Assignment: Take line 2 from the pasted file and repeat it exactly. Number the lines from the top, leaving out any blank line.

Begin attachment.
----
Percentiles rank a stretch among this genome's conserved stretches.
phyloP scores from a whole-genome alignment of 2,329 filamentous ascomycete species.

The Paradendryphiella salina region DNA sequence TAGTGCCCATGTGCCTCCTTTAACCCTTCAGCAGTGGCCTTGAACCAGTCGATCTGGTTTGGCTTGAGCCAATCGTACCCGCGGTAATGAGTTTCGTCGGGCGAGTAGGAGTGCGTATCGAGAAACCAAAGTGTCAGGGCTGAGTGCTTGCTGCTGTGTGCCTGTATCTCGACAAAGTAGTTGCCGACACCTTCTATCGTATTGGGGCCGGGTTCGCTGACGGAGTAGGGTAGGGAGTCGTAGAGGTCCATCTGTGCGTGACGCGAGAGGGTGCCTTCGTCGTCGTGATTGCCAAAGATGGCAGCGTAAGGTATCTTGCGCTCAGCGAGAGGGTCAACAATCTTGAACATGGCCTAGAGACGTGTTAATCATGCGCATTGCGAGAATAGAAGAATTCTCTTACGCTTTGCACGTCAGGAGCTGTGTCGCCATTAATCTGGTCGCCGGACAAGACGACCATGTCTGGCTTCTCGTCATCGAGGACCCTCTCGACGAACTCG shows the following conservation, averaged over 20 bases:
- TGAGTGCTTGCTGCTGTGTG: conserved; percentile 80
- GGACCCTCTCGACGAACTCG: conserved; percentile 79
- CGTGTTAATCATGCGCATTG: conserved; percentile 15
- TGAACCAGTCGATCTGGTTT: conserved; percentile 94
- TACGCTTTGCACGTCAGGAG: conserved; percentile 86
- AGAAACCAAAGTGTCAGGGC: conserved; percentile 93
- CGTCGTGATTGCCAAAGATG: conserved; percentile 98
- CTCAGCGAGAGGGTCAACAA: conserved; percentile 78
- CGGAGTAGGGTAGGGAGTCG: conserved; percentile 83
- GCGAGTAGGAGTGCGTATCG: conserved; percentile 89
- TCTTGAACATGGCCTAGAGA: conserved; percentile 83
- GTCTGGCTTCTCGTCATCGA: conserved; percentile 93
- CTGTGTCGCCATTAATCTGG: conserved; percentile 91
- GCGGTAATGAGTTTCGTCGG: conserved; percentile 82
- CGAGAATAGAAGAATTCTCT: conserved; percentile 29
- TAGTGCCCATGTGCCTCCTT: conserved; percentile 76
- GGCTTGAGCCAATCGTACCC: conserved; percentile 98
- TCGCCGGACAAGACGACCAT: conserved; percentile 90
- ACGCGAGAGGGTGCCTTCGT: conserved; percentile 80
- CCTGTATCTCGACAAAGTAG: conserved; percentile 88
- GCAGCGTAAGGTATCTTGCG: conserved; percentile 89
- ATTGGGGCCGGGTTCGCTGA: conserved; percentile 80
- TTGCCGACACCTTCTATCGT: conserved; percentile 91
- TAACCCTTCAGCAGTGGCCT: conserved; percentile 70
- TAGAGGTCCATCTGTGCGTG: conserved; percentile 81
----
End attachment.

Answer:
phyloP scores from a whole-genome alignment of 2,329 filamentous ascomycete species.